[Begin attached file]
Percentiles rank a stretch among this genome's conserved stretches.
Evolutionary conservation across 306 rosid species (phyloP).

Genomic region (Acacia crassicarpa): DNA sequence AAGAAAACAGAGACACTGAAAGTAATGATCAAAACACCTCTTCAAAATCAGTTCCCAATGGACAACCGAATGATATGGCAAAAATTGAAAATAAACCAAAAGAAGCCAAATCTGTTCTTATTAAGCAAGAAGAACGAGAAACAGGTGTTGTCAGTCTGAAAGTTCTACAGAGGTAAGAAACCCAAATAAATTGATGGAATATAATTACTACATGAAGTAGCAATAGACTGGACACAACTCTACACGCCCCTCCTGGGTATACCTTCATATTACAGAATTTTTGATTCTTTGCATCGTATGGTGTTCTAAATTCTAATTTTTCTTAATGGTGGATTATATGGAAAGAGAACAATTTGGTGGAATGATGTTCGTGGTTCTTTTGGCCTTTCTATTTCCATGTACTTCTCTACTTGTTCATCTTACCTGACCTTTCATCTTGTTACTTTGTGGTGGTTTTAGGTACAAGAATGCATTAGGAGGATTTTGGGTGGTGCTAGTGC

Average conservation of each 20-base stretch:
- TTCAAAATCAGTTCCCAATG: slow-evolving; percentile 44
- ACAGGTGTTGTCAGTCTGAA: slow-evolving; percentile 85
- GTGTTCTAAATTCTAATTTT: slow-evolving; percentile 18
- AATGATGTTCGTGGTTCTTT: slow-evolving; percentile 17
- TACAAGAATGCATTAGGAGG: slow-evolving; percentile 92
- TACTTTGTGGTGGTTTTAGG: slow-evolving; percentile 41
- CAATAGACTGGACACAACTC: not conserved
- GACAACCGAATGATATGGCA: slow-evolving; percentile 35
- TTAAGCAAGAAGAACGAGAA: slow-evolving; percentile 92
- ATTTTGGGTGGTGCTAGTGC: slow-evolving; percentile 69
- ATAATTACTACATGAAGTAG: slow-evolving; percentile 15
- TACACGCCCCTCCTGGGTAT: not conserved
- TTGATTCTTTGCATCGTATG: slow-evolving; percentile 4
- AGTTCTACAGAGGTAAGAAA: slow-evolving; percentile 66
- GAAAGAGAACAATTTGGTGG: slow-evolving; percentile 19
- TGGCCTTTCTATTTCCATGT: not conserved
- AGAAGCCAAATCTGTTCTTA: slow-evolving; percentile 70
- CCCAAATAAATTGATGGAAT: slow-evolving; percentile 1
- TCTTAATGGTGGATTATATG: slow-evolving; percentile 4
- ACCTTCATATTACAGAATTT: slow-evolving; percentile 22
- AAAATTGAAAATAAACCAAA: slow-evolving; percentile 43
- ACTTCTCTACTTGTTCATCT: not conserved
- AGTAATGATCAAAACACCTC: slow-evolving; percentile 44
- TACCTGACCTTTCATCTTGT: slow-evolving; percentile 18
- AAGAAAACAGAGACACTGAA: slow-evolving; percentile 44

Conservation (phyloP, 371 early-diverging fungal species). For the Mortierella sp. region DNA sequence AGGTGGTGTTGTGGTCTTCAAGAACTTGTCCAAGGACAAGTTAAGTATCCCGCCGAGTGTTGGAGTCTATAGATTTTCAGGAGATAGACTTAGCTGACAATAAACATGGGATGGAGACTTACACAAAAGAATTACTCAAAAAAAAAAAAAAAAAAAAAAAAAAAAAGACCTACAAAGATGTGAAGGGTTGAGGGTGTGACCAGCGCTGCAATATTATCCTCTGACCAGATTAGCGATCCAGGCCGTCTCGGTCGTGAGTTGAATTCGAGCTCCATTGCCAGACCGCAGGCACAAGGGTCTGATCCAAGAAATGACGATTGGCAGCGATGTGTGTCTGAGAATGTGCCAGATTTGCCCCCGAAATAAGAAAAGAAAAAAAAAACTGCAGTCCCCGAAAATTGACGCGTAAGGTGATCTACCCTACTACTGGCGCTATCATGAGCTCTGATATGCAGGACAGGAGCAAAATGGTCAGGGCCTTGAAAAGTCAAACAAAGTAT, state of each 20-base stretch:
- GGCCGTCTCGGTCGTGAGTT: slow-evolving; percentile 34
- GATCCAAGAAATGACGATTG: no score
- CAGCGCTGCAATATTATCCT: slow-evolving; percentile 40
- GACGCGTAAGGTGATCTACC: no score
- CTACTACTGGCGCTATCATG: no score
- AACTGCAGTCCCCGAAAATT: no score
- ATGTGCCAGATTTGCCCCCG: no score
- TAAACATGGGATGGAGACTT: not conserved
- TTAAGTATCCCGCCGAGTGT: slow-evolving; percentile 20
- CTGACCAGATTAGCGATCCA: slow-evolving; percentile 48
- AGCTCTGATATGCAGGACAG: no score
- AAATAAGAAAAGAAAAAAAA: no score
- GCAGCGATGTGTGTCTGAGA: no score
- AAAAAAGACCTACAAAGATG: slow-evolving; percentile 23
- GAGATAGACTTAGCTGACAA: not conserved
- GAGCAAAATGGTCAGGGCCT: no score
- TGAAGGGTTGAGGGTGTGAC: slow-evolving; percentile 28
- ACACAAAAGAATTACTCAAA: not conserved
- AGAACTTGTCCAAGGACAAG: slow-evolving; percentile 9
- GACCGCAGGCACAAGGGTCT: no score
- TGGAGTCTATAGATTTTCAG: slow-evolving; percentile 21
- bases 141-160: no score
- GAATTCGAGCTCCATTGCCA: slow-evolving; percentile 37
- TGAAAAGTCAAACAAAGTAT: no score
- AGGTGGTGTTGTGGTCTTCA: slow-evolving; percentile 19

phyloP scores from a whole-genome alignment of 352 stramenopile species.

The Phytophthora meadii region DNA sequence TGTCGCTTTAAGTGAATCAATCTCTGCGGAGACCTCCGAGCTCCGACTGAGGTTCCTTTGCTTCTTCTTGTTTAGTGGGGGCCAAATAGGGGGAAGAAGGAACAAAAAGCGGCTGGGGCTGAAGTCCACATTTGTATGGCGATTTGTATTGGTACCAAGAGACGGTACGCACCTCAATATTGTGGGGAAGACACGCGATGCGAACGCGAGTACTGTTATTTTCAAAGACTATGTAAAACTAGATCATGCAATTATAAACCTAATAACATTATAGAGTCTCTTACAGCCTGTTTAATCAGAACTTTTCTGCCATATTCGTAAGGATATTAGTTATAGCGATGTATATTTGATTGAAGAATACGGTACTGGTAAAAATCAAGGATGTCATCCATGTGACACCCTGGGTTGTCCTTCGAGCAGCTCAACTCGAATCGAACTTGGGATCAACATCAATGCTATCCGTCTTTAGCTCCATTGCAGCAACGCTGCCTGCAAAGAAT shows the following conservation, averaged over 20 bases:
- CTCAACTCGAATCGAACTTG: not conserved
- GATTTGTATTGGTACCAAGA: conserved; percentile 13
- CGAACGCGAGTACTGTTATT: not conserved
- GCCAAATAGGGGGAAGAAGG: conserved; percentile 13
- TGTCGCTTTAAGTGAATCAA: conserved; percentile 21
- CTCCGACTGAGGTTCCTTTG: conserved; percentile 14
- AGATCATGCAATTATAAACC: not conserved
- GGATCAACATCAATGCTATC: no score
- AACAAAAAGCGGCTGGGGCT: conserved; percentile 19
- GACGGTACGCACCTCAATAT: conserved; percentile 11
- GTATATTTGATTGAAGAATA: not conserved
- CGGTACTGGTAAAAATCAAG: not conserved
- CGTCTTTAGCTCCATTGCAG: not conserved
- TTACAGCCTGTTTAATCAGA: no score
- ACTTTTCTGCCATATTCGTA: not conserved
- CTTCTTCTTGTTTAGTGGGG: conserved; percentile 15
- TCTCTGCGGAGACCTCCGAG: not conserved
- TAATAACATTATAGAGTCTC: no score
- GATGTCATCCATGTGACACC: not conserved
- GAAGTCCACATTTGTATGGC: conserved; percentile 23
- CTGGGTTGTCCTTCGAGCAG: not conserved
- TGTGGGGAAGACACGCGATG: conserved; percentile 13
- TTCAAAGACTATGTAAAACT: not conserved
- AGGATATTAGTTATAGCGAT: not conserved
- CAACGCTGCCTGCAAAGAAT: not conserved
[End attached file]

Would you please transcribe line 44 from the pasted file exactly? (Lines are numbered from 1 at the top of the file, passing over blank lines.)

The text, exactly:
- AAAAAAGACCTACAAAGATG: slow-evolving; percentile 23